Why Smart People Can Be Poor Investors: Financial Advisors' Daily Digest

Aug. 22, 2016 10:50 AM ET18 Comments
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SA For FAs
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Summary

  • David Merkel, CFA, looks at a 50-year-old case study in disastrous investing.
  • Separately, Merkel hits his 20% cash ceiling, and knows not where to redeploy the proceeds from his stock sales.
  • Ian Bezek suggests that emerging markets are among the best opportunities left in a pricey environment.

Numerous investors in our forum have questioned the wisdom of hiring an advisor. Commenting on last Friday's post, for example, User 28678235 writes:

I would say that by the time you know enough to distinguish a good advisor from a bad one, you probably know enough to manage your own money."

We've had this discussion before in a post one month ago called "DIY Investors Who Should Drop All Pretenses and Hire an Advisor," in which I referred to the selfsame User 28678235 - but the topic is worth reviewing because of what I think may be a common misjudgment.

The assumption made is that investing is primarily an analytical activity. Therefore, if someone is smart enough, he doesn't need an advisor's help. As noted in the above-linked article, in my long experience in this business, I have seen numerous times that it is often the very smartest people who make the worst investors. They know that comparing P/B ratios (or whatever) is kindergarten compared to their accomplishments in, say, medical school. But human nature being what it is, they are utterly blind to the underlying and deep-seated emotions driving their investing, often enough, over the cliff.

For an insightful and close-up observation of investor self-destruction in action, take a look at David Merkel, CFA's fascinating review of a little known, 50-year-old book he saw referenced in another SA article. Called "Wiped Out: How I Lost a Fortune in the Stock Market While the Averages Were Making New Highs," the author wrote his embarrassing self-revelatory account in hopes of making up his huge market losses. As Merkel tells it, the author gave his nest egg to a broker who actually earned very nice returns (in a rising market) on the portfolio:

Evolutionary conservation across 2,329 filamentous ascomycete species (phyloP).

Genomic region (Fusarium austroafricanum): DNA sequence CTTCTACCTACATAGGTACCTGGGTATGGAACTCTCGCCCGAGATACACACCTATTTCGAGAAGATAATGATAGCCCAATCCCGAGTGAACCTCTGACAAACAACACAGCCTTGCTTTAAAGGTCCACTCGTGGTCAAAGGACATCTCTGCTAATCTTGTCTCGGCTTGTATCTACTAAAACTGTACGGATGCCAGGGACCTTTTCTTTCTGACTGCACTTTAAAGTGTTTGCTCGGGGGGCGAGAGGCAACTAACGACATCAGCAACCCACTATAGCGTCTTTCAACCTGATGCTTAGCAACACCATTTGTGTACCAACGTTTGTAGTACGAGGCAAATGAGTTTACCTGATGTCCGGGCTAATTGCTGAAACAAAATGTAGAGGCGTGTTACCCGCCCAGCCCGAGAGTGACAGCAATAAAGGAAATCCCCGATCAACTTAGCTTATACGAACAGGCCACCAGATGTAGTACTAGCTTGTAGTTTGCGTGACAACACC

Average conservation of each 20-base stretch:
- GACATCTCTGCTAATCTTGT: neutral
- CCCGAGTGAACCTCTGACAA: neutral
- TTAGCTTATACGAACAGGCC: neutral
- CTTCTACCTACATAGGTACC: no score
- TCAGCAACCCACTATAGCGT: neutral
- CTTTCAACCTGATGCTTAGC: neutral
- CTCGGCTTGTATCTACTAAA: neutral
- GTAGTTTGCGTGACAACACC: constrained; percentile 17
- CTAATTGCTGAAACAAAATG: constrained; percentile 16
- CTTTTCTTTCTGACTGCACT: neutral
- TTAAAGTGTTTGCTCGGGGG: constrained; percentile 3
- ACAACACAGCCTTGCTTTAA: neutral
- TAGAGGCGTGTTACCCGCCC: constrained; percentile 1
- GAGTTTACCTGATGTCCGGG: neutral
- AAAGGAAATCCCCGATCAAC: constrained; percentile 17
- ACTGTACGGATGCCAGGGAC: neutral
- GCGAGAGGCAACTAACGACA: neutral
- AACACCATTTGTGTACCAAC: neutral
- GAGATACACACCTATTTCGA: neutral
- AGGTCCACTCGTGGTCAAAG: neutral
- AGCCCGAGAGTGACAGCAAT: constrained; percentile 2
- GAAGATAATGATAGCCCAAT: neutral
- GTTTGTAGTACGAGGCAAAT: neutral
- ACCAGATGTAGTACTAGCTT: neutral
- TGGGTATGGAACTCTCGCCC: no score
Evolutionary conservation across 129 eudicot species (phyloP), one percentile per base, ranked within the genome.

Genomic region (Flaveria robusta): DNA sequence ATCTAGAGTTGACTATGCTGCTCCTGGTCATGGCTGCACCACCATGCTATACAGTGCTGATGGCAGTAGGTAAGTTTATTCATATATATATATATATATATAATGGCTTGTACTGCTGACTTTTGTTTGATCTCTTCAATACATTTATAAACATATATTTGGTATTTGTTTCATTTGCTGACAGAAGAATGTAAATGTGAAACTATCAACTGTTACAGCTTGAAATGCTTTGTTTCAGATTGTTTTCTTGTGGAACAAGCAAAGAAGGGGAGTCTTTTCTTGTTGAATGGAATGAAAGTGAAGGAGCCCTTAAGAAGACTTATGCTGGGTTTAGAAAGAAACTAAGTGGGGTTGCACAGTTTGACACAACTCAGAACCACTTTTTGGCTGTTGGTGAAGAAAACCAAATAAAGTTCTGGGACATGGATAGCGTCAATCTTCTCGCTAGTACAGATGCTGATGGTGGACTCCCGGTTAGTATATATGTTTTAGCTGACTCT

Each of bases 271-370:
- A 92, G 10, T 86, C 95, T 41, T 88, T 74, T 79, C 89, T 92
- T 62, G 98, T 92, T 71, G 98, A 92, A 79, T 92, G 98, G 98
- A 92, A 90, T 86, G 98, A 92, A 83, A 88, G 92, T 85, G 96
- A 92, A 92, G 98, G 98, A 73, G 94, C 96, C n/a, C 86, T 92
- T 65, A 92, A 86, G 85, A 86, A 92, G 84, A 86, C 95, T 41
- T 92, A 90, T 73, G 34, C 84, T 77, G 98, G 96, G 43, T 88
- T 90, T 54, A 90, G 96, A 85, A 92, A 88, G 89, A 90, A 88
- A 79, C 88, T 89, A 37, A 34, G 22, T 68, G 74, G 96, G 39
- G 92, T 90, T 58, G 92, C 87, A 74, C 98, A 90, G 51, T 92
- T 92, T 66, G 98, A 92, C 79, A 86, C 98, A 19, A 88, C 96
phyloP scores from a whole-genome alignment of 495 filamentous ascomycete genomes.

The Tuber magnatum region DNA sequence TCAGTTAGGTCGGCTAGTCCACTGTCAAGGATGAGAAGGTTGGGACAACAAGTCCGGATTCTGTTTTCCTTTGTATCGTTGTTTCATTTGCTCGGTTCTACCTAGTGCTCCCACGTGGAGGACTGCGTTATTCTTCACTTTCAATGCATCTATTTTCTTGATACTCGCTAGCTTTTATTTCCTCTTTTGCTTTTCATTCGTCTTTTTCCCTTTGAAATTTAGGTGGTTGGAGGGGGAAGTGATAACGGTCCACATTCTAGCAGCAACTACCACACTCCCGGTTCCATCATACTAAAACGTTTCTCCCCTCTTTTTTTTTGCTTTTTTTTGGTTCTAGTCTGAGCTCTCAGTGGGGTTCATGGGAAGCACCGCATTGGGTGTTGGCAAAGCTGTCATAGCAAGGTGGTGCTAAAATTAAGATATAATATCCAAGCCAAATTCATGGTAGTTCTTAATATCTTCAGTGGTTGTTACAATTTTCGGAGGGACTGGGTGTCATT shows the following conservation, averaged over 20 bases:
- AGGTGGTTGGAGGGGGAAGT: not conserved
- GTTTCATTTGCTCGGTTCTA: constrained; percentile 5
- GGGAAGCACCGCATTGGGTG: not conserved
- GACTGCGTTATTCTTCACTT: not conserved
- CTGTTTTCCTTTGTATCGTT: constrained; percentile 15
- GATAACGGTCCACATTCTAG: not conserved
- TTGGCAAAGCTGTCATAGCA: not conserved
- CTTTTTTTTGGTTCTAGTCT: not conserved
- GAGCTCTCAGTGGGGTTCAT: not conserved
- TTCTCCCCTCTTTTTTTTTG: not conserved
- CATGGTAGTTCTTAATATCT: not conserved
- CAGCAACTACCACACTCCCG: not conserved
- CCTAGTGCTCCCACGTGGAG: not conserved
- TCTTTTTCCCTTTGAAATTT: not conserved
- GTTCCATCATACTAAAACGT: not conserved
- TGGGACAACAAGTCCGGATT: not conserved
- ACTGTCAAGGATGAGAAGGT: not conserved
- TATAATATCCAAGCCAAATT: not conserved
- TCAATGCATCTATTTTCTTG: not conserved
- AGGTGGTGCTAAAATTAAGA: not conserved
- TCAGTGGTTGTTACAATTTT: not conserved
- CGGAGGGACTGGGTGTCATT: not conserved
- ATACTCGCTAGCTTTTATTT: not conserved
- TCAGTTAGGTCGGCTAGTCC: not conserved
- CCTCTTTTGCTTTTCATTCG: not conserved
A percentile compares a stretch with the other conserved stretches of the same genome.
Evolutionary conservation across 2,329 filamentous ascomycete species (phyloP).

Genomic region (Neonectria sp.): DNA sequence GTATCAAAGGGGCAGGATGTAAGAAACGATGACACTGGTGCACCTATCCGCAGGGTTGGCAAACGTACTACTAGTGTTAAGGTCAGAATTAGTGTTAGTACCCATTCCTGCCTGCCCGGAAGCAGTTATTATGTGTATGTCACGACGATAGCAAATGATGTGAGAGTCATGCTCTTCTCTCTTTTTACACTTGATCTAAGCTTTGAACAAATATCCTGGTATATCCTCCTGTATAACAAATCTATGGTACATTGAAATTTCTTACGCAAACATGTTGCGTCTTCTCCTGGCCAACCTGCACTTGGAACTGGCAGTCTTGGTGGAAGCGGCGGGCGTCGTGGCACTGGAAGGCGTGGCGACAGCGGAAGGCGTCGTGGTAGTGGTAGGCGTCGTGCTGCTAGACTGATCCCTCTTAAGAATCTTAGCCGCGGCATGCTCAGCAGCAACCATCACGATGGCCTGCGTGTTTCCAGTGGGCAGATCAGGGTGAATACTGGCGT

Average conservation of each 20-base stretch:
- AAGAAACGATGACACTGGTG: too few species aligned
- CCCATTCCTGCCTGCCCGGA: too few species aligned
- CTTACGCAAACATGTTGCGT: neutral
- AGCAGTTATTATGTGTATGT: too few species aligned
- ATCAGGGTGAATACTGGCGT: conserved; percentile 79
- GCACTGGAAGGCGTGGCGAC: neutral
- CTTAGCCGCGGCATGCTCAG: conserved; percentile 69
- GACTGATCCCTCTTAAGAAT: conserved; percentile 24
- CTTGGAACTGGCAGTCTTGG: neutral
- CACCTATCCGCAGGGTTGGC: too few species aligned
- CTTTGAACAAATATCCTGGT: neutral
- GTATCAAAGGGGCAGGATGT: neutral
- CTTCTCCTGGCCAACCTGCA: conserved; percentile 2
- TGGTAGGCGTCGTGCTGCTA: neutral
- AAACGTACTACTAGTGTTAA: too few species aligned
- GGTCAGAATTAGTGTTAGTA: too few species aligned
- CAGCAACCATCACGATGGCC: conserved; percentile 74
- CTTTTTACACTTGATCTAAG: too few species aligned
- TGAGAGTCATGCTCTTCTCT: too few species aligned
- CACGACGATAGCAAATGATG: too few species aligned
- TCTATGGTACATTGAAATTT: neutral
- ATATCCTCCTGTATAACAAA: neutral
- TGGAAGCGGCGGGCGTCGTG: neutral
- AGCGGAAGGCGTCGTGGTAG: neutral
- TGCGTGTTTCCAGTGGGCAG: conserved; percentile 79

Rather than be grateful, the author got greedy. Spurred by success, he became somewhat compulsive, and began reading everything he could on investing…he could never be satisfied. Instead of being happy with a long-run impossible goal of 15%/year (double your money every five years), he wanted to double his money every 2-3 years. (26-41%/year)."

That led him to shoot for home runs, increasing his risks and thus generating losses that were all but impossible to make up.

Not every investor exhibits greed of this kind. Some have the opposite a problem -- an exaggerated fear that prevents them from earning any kind of return on their money. The key point is that all investors risk being blindsided by the one thing that is hardest to analyze, comprehend and control -- their own behavioral biases and impediments to success. Having a "designated driver" to take the investment wheel can prevent a calamitous crash; and while you're paying the fees, you might as well pick the advisor's brain on the host of consequential financial questions you face.

Your thoughts, as always, are welcome in our comments section. And below please find today's advisor-related links:

This article was written by

SA For FAs profile picture
6.07K Followers
GIL WEINREICH - Author of "The Mentor," a unique parable for financial advisors and those who aspire to become one. I have worked in the FA arena since 1997, and during that time, the New York State Society of CPAs twice awarded its prestigious Excellence in Financial Journalism award to me for a monthly column I wrote on business ethics. Previously, I reported on international news for Voice of America (where I was awarded a newsroom writing award) and prior to that worked as an editorial assistant at U.S. News and World Report. I live with my wife and children amidst the verdant and vibrant hills and dales of Jerusalem.
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